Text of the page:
Introduction and Product Specifications
It seems that today's mid and high-end video cards are coming with increasingly more creative cooling solutions. Lately, large, quiet fans are becoming more popular as seen with Abit's OTES, HIS's IceQ II and Sapphire's Lethal Cooling. All of these options aim to keep a video card cool under load while minimizing fan noise, and in some cases, making it virtually non-existent. There are trade offs to these designs, however, such as the occupation of a second slot, but often times the upside is a direct exhausting of warm air out of the case, lowering overall case temperatures. In the end, the benefits outweigh the drawbacks and the end result can be both cool and quiet, which can be a tough combination to find in a performance PC.
While these oversized fan assemblies are growing in popularity, they are not the only silent solutions available. The next most common option is a fan-less heat-pipe outfit that allows for ample cooling of a video card without the need of an on-board fan. The concept of a heat-pipe is nothing new, and can often be found in mini-PC applications. When implemented correctly, the heat-pipe can be an effective cooling solution with the end result being low temperatures and noise.
Today, we're going to review Gigabyte's GV-RX80256D X800 Turbo Silent Pipe Video Card. This model is a fanless design that boasts an oversized heat pipe assembly that straddles the card, aiming to deliver adequate cooling with no added noise. This type of card does require a little more preparation in regards to case cooling, but with proper planning you can end up with a silent card that doesn't require the occupation of a second PCI slot. Let's take a look and see what Gigabyte brings to the fray this time around.
For such a large package, the retail bundle of the GV-RX80256D X800 seemed a bit lite. In fact, most of the packing in the box was empty space, designed more to protect the card than to hold a host of extras, as its size might imply. When looking at the bundle, the unit came with the obligatory DVI-to-VGA adapter and an S-Video to HDTV block to help connect to an HDTV ready television. What was missing was the additional cabling needed to connect the block to an actual TV, a component that is becoming more commonplace in even lesser models of late.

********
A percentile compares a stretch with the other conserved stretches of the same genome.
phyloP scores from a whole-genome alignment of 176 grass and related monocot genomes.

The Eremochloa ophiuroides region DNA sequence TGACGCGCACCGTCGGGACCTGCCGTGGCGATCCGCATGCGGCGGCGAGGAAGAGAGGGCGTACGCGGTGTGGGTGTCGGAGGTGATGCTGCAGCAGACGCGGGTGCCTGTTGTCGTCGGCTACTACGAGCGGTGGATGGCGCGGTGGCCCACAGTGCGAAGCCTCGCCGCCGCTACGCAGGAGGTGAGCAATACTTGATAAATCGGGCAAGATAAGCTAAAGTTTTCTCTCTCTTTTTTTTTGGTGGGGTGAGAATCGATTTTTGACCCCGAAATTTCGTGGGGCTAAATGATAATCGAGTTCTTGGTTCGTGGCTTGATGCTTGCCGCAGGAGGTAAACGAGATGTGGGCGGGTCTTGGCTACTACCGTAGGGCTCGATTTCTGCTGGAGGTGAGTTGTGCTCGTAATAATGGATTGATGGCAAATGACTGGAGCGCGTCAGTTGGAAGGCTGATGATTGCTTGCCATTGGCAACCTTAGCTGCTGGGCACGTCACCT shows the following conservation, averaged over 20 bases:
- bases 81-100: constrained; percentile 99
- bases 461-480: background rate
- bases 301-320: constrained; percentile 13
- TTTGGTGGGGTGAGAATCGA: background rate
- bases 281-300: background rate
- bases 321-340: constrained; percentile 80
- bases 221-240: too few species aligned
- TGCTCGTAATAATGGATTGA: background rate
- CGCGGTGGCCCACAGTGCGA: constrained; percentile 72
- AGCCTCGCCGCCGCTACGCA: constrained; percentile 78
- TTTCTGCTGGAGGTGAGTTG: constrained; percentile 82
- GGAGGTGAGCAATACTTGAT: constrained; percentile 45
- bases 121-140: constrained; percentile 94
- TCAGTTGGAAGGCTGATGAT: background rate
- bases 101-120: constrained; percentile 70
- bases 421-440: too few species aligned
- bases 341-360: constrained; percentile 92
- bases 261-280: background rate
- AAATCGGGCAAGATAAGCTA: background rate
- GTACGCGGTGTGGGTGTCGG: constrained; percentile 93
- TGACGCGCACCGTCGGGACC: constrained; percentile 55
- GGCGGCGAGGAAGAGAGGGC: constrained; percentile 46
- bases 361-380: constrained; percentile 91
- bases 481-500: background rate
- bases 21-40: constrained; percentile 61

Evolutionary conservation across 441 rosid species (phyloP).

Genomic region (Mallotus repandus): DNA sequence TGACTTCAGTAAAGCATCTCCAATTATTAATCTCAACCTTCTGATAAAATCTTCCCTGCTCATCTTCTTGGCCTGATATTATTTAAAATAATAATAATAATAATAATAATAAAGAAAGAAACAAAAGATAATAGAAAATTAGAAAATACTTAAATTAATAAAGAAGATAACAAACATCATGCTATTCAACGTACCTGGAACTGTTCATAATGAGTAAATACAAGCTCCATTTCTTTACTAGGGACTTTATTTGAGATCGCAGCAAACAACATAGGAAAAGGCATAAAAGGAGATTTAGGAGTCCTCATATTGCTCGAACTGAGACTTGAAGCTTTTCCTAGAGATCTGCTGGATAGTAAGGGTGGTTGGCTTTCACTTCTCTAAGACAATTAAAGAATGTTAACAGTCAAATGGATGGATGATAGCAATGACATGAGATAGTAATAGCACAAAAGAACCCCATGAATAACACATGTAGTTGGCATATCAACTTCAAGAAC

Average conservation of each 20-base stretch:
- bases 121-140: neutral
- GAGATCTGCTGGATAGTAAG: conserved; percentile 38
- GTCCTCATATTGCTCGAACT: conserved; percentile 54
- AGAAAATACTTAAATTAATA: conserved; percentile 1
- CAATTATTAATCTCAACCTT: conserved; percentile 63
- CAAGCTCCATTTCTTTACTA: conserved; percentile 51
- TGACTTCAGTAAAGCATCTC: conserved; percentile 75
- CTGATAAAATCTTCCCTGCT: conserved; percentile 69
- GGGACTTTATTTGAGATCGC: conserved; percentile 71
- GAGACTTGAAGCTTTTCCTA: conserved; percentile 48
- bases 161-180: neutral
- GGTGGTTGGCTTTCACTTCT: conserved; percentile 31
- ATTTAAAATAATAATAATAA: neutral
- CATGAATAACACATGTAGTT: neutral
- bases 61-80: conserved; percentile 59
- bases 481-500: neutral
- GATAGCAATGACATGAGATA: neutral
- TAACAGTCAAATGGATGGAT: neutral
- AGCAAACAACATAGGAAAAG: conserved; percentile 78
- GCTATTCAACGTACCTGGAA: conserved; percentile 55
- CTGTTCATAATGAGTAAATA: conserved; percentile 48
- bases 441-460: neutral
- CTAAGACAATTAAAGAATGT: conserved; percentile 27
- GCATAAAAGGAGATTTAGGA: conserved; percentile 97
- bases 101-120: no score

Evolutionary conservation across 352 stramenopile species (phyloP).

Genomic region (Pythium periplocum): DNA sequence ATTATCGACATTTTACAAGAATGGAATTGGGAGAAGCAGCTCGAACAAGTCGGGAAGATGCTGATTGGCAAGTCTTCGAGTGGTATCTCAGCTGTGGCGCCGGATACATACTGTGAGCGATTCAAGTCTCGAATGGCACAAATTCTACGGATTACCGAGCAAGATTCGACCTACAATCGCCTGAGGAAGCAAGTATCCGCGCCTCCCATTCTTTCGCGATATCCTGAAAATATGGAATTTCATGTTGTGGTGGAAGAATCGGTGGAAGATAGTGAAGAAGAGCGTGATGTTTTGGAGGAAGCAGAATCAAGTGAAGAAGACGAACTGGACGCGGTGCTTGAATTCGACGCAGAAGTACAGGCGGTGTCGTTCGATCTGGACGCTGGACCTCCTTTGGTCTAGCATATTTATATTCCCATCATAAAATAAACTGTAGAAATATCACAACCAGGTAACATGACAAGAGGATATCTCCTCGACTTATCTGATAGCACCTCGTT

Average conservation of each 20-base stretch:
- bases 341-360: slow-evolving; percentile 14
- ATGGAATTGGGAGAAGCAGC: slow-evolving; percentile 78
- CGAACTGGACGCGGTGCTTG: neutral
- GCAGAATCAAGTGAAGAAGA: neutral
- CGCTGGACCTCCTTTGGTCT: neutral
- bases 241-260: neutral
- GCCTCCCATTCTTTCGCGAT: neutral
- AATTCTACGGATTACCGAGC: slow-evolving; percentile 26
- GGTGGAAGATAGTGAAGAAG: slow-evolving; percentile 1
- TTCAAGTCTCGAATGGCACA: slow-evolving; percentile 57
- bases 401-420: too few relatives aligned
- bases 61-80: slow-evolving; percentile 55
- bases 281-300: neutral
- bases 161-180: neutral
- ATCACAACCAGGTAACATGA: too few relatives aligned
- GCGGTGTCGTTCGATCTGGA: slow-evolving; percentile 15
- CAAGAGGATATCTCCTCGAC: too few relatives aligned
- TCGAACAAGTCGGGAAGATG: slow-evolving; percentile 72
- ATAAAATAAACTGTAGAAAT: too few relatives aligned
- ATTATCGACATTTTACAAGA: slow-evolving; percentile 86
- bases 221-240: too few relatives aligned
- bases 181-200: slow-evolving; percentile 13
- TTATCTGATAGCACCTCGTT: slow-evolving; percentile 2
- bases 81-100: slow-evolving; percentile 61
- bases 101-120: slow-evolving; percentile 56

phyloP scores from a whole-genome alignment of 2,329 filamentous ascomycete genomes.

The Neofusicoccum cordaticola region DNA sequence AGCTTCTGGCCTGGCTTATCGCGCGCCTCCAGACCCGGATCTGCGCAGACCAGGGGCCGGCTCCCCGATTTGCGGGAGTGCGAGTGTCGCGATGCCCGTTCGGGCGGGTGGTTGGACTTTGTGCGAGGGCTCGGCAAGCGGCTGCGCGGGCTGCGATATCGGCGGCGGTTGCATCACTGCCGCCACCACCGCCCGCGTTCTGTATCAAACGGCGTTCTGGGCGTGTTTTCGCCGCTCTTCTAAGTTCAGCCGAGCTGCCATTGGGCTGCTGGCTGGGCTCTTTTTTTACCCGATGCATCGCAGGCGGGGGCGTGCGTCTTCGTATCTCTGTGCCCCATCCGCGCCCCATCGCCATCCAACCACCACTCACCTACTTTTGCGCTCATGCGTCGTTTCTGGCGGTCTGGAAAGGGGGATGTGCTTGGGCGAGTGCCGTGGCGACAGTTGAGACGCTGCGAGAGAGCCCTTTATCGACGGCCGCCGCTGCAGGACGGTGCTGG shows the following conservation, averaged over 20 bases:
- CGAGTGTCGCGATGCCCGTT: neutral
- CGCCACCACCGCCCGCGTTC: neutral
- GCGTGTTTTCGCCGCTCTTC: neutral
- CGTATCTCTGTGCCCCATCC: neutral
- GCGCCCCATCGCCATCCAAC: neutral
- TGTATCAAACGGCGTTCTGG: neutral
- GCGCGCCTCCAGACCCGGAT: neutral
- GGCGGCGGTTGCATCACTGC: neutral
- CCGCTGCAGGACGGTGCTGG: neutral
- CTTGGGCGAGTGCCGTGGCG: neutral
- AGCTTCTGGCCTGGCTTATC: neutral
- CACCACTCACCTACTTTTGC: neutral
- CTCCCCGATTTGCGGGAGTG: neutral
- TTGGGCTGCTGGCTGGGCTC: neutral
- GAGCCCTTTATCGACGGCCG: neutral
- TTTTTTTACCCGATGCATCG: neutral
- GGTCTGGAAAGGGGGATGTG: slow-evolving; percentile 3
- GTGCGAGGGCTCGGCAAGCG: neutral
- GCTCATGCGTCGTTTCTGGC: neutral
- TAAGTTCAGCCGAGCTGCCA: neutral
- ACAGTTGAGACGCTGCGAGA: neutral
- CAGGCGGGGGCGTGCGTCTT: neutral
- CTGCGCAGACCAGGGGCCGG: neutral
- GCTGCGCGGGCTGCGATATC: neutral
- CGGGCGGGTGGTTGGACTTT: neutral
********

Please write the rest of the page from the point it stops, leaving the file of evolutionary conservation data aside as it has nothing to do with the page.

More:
The package did include a clear and concise User's Manual that did a good job of covering all aspects of the GV-RX80256D X800's installation. Along with step-by-step images showing how a typical installation goes, GigaByte also goes in-depth on their software complement as well, breaking down the drivers, Gigabyte Utility and V-Tuner2. Completing the package, Gigabyte included two full retail games; Thief – Deadly Shadows and Joint Operations – Typhoon Rising. Lastly, a full-version of CyberLink's Power DVD 5.0 was included to handle your DVD playback needs.
Gigabyte's Utility and V-Tuner2 software was a good addition to the overall product. The Utility sits in the system tray, using minimal resources, yet providing quick access to a host of settings. Along with changing resolutions on the fly, we had quick access to system settings as well as GigaByte's BIOS update utility.
The V-Tuner2 is a straight forward overclocking tool that worked quite well. We were able to adjust the Core and Memory speeds with their respective sliders and then test our settings by hitting Go. If we were satisfied with our speeds, we could save the settings and we were ready to go. The overall interface was very intuitive and even came with the option to skin it for a different look.
Overall, we were impressed with the items Gigabyte chose to include in the package, but felt there was room for some improvement. On the upside, the gaming complement was pretty good and the inclusion of Power DVD and GigaByte's custom software were all an added plus. But Gigabyte should have also included the cables necessary to connect this card to a television.